on the field. “I feel like I’m responsible for keeping people out of slumps,” he said. “It’s so easy to hang your head when things aren’t going your way, and I try to keep them positive.” Eli Morrow said he tries to have a working attitude, whether it’s during practice or

a game, and he tries to contribute that to the team. Aside from J.J. Morrow, Eli Morrow said he feels like he has multiple brothers in his teammates. “When you’re on the field, everybody is your brother,” he said. Although he has solidified his status at UNCA as an athlete, his journey to Asheville was originally more academic than athletic. “I had an academic scholarship to UNCA,” he said. “J.J. got recruited to play soccer, and I asked the coach if I could walk on, and I made the team.” Eli Morrow played his first season as a midfielder in 2009 and started 14 out of 18 games. He scored his first goal against the University of South Carolina Upstate. Recruited in 2008, J.J. Morrow said he was already very familiar with the school and area, thanks to his older brother and Bulldog soccer star Alex Morrow. “Every week he would call home excited about what was going on,” J.J. Morrow said. “He would bring us up here to visit and that was kind of like how we got recruited.” As freshmen, J.J. and Eli Morrow even had a chance to play with their older brother. Like most younger brothers, they looked up to him not only as a role model, but also as a fellow soccer player. “Even before college, we talked to him and asked for advice,” Eli Morrow said. “We asked him things like what we should do outside of practice to get better.” After college, Eli Morrow said soccer would just be a thing of the past even though it is a big part of his life. “I’m going to try to become a medical doctor after college, so after this, I’m done playing soccer,” he said. J.J. Morrow, on the other hand, said he wants his soccer career after UNCA to continue. “I want to play for the Raleigh RailHawks and go to graduate school at UNC Chapel Hill,” he said.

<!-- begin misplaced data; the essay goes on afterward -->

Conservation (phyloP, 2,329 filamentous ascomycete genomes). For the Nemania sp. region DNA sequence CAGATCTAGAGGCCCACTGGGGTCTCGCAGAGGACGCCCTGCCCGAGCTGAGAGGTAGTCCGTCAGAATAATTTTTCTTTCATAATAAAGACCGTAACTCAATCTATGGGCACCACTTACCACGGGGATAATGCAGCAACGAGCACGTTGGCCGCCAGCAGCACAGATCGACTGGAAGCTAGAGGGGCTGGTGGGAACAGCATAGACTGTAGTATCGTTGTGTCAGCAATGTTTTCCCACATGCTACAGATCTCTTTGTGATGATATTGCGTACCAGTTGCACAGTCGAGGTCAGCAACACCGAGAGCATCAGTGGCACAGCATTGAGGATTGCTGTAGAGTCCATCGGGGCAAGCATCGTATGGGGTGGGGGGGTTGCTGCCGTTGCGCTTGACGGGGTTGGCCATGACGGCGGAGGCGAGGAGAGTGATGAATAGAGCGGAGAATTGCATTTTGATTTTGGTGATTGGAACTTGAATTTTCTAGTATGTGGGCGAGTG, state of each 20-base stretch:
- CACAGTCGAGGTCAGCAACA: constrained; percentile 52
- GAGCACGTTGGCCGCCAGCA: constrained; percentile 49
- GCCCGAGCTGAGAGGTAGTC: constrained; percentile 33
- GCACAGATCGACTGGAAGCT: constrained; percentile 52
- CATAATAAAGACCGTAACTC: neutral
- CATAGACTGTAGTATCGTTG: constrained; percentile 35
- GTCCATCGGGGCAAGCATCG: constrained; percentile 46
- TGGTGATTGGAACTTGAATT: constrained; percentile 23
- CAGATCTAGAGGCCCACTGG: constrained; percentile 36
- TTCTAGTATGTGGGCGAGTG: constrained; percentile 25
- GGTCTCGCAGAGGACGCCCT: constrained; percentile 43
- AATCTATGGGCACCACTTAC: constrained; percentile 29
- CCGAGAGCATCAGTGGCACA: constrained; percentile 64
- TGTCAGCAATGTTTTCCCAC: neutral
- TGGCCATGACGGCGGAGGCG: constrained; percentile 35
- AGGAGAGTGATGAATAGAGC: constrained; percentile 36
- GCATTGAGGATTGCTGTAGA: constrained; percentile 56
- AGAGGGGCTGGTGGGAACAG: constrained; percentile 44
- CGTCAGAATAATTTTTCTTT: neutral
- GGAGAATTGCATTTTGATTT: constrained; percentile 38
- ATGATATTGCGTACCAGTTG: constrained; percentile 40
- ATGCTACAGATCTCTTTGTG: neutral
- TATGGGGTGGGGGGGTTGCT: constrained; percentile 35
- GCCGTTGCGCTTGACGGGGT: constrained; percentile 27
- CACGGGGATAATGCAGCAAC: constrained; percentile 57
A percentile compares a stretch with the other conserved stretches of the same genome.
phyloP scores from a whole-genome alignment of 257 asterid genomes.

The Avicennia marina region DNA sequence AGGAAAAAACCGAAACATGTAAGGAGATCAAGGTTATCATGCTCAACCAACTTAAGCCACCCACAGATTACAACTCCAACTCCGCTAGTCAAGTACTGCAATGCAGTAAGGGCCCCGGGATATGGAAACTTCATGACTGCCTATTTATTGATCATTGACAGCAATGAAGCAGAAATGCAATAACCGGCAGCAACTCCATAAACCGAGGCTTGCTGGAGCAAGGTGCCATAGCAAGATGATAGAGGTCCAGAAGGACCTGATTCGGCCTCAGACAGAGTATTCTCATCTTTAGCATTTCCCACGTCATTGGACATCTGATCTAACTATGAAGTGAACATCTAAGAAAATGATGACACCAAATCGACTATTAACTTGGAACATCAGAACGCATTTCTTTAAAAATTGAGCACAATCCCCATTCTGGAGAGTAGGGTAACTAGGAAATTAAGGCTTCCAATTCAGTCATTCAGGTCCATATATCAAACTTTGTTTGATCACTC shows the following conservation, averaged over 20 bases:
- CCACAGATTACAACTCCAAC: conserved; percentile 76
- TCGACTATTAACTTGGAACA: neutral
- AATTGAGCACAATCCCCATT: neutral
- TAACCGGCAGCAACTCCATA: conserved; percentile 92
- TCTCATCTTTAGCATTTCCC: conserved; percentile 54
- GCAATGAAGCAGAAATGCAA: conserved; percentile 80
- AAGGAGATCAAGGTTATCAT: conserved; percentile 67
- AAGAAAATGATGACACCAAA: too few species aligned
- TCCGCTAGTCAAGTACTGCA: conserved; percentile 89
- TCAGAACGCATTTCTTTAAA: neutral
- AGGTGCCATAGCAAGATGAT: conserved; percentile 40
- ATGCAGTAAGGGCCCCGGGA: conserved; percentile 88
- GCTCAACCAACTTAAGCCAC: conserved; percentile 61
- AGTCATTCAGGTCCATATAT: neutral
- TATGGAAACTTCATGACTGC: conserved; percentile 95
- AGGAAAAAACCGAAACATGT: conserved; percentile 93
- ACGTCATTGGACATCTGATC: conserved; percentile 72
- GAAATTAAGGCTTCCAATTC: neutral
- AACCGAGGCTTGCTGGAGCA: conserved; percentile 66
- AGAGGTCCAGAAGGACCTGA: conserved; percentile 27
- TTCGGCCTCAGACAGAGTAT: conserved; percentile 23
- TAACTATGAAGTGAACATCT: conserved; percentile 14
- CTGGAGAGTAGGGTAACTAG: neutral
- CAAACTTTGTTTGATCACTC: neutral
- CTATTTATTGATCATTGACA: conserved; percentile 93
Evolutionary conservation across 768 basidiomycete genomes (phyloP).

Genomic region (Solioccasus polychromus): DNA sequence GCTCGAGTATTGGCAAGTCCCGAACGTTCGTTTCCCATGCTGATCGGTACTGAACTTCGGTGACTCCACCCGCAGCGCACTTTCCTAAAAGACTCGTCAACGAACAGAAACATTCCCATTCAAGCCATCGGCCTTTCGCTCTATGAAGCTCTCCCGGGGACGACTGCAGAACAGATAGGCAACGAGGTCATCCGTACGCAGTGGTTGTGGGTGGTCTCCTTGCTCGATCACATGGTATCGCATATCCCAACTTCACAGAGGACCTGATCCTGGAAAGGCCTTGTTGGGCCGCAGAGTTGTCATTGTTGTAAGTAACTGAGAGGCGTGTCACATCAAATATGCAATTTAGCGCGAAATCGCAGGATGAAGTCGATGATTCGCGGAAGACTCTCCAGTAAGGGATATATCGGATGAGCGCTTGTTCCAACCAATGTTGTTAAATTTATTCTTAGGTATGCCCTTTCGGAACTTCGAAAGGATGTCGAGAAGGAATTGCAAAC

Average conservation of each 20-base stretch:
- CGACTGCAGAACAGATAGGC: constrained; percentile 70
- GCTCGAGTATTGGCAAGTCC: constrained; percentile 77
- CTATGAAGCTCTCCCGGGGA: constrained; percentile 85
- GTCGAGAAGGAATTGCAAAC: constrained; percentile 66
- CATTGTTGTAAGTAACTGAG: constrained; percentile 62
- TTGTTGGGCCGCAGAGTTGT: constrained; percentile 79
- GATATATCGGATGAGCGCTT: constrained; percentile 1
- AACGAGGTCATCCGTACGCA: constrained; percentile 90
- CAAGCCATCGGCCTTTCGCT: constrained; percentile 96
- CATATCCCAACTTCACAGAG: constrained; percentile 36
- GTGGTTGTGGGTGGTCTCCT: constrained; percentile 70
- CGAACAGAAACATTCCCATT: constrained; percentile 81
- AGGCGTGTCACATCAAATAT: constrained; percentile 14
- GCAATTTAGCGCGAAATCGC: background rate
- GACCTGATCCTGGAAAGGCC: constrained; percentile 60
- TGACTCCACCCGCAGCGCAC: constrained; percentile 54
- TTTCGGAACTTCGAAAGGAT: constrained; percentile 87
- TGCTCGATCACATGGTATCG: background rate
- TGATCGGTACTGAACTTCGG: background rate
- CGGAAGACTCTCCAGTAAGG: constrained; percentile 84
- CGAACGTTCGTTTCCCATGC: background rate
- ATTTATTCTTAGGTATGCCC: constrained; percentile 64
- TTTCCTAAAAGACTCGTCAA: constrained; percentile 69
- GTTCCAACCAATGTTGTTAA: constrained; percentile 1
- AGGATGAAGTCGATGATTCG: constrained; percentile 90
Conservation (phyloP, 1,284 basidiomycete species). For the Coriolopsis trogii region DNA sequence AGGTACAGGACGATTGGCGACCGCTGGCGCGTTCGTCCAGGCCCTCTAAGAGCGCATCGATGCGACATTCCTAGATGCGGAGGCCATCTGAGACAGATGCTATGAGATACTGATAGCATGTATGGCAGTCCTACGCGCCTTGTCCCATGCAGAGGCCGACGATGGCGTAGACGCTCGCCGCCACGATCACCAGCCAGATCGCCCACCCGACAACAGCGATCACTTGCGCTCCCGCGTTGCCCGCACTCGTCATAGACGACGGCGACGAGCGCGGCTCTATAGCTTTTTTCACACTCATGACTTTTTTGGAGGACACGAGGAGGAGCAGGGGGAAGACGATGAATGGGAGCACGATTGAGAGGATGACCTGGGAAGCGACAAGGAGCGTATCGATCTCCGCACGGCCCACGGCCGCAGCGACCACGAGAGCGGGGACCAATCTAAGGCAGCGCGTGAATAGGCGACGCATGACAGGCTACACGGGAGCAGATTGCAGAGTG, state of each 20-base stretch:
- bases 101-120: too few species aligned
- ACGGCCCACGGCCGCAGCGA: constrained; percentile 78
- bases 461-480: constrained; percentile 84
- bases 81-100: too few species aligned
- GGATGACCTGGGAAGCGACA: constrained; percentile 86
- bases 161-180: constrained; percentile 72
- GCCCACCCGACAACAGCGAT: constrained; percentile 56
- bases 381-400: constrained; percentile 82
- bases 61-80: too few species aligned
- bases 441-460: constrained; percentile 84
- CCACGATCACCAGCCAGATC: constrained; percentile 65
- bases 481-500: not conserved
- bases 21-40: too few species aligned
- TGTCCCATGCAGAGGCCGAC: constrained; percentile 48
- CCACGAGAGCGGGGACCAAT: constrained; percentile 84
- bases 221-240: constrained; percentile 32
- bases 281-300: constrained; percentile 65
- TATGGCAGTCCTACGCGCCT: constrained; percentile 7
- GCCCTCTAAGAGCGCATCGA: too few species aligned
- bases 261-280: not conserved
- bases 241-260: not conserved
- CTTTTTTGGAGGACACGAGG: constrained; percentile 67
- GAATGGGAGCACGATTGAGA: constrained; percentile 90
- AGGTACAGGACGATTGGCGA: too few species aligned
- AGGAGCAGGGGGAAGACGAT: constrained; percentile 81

Bulldog athletes juggle good grades and top statistics Rush Masten staff writer